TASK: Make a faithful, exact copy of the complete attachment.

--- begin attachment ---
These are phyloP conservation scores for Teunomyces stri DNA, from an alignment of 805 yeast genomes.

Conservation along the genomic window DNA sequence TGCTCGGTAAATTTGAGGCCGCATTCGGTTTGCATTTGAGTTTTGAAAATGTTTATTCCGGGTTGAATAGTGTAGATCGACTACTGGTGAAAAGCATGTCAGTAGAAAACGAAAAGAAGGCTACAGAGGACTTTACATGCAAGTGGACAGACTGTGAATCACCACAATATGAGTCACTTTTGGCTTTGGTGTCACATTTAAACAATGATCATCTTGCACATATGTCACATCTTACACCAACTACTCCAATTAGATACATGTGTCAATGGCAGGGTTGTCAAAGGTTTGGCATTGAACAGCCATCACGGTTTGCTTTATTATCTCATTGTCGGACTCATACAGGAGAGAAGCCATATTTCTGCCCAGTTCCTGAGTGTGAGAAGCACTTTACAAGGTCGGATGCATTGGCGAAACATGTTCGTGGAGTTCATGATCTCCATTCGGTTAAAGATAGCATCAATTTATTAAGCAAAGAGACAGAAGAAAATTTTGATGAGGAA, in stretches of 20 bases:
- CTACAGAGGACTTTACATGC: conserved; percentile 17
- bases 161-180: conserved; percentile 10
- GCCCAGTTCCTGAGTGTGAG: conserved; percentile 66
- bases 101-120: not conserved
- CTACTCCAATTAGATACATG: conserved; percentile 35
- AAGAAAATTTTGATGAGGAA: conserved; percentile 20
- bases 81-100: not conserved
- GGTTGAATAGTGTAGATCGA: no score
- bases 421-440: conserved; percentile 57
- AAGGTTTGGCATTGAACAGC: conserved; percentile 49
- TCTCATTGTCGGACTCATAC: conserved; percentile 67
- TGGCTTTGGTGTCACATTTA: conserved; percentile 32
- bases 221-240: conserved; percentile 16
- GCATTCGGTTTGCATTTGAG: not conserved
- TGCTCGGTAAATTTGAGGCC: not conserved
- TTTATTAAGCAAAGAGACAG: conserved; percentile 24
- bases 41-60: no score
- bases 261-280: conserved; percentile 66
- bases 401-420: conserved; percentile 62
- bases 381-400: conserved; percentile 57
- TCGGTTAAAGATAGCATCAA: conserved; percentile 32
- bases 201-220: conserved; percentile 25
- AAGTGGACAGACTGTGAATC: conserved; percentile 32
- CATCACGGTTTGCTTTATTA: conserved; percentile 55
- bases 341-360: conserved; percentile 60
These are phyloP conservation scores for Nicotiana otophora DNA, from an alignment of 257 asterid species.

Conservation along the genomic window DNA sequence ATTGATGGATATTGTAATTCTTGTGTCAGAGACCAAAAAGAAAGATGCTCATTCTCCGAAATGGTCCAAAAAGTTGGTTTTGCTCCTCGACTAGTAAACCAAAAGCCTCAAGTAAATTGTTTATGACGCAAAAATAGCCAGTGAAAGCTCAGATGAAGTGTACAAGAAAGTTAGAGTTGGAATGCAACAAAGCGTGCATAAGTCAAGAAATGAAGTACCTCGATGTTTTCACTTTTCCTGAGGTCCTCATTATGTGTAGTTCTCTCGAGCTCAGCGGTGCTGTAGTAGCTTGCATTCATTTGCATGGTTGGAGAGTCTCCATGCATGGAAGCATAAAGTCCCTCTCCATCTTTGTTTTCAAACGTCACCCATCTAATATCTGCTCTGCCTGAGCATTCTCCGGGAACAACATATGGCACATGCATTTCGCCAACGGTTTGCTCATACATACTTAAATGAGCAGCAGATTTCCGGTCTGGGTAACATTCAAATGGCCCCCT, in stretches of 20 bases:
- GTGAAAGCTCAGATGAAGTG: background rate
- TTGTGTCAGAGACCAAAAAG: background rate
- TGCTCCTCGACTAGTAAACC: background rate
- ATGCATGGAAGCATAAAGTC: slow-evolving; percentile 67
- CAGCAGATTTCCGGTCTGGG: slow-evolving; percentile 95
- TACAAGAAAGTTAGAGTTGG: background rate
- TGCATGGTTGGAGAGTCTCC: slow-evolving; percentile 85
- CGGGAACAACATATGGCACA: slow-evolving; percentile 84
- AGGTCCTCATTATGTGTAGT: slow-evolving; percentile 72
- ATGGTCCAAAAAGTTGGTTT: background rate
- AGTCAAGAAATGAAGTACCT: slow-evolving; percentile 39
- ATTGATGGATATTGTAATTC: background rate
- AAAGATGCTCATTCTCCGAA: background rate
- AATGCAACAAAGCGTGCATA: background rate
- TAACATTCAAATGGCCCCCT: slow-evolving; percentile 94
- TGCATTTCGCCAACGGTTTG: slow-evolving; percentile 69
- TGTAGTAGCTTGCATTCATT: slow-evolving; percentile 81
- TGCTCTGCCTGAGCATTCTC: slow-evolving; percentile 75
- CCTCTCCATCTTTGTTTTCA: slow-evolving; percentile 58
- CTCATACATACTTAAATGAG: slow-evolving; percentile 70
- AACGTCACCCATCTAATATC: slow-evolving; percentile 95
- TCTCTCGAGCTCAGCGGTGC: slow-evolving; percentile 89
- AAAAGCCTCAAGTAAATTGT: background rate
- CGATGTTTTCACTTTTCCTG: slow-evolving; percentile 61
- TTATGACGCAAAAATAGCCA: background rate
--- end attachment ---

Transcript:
These are phyloP conservation scores for Teunomyces stri DNA, from an alignment of 805 yeast genomes.

Conservation along the genomic window DNA sequence TGCTCGGTAAATTTGAGGCCGCATTCGGTTTGCATTTGAGTTTTGAAAATGTTTATTCCGGGTTGAATAGTGTAGATCGACTACTGGTGAAAAGCATGTCAGTAGAAAACGAAAAGAAGGCTACAGAGGACTTTACATGCAAGTGGACAGACTGTGAATCACCACAATATGAGTCACTTTTGGCTTTGGTGTCACATTTAAACAATGATCATCTTGCACATATGTCACATCTTACACCAACTACTCCAATTAGATACATGTGTCAATGGCAGGGTTGTCAAAGGTTTGGCATTGAACAGCCATCACGGTTTGCTTTATTATCTCATTGTCGGACTCATACAGGAGAGAAGCCATATTTCTGCCCAGTTCCTGAGTGTGAGAAGCACTTTACAAGGTCGGATGCATTGGCGAAACATGTTCGTGGAGTTCATGATCTCCATTCGGTTAAAGATAGCATCAATTTATTAAGCAAAGAGACAGAAGAAAATTTTGATGAGGAA, in stretches of 20 bases:
- CTACAGAGGACTTTACATGC: conserved; percentile 17
- bases 161-180: conserved; percentile 10
- GCCCAGTTCCTGAGTGTGAG: conserved; percentile 66
- bases 101-120: not conserved
- CTACTCCAATTAGATACATG: conserved; percentile 35
- AAGAAAATTTTGATGAGGAA: conserved; percentile 20
- bases 81-100: not conserved
- GGTTGAATAGTGTAGATCGA: no score
- bases 421-440: conserved; percentile 57
- AAGGTTTGGCATTGAACAGC: conserved; percentile 49
- TCTCATTGTCGGACTCATAC: conserved; percentile 67
- TGGCTTTGGTGTCACATTTA: conserved; percentile 32
- bases 221-240: conserved; percentile 16
- GCATTCGGTTTGCATTTGAG: not conserved
- TGCTCGGTAAATTTGAGGCC: not conserved
- TTTATTAAGCAAAGAGACAG: conserved; percentile 24
- bases 41-60: no score
- bases 261-280: conserved; percentile 66
- bases 401-420: conserved; percentile 62
- bases 381-400: conserved; percentile 57
- TCGGTTAAAGATAGCATCAA: conserved; percentile 32
- bases 201-220: conserved; percentile 25
- AAGTGGACAGACTGTGAATC: conserved; percentile 32
- CATCACGGTTTGCTTTATTA: conserved; percentile 55
- bases 341-360: conserved; percentile 60
These are phyloP conservation scores for Nicotiana otophora DNA, from an alignment of 257 asterid species.

Conservation along the genomic window DNA sequence ATTGATGGATATTGTAATTCTTGTGTCAGAGACCAAAAAGAAAGATGCTCATTCTCCGAAATGGTCCAAAAAGTTGGTTTTGCTCCTCGACTAGTAAACCAAAAGCCTCAAGTAAATTGTTTATGACGCAAAAATAGCCAGTGAAAGCTCAGATGAAGTGTACAAGAAAGTTAGAGTTGGAATGCAACAAAGCGTGCATAAGTCAAGAAATGAAGTACCTCGATGTTTTCACTTTTCCTGAGGTCCTCATTATGTGTAGTTCTCTCGAGCTCAGCGGTGCTGTAGTAGCTTGCATTCATTTGCATGGTTGGAGAGTCTCCATGCATGGAAGCATAAAGTCCCTCTCCATCTTTGTTTTCAAACGTCACCCATCTAATATCTGCTCTGCCTGAGCATTCTCCGGGAACAACATATGGCACATGCATTTCGCCAACGGTTTGCTCATACATACTTAAATGAGCAGCAGATTTCCGGTCTGGGTAACATTCAAATGGCCCCCT, in stretches of 20 bases:
- GTGAAAGCTCAGATGAAGTG: background rate
- TTGTGTCAGAGACCAAAAAG: background rate
- TGCTCCTCGACTAGTAAACC: background rate
- ATGCATGGAAGCATAAAGTC: slow-evolving; percentile 67
- CAGCAGATTTCCGGTCTGGG: slow-evolving; percentile 95
- TACAAGAAAGTTAGAGTTGG: background rate
- TGCATGGTTGGAGAGTCTCC: slow-evolving; percentile 85
- CGGGAACAACATATGGCACA: slow-evolving; percentile 84
- AGGTCCTCATTATGTGTAGT: slow-evolving; percentile 72
- ATGGTCCAAAAAGTTGGTTT: background rate
- AGTCAAGAAATGAAGTACCT: slow-evolving; percentile 39
- ATTGATGGATATTGTAATTC: background rate
- AAAGATGCTCATTCTCCGAA: background rate
- AATGCAACAAAGCGTGCATA: background rate
- TAACATTCAAATGGCCCCCT: slow-evolving; percentile 94
- TGCATTTCGCCAACGGTTTG: slow-evolving; percentile 69
- TGTAGTAGCTTGCATTCATT: slow-evolving; percentile 81
- TGCTCTGCCTGAGCATTCTC: slow-evolving; percentile 75
- CCTCTCCATCTTTGTTTTCA: slow-evolving; percentile 58
- CTCATACATACTTAAATGAG: slow-evolving; percentile 70
- AACGTCACCCATCTAATATC: slow-evolving; percentile 95
- TCTCTCGAGCTCAGCGGTGC: slow-evolving; percentile 89
- AAAAGCCTCAAGTAAATTGT: background rate
- CGATGTTTTCACTTTTCCTG: slow-evolving; percentile 61
- TTATGACGCAAAAATAGCCA: background rate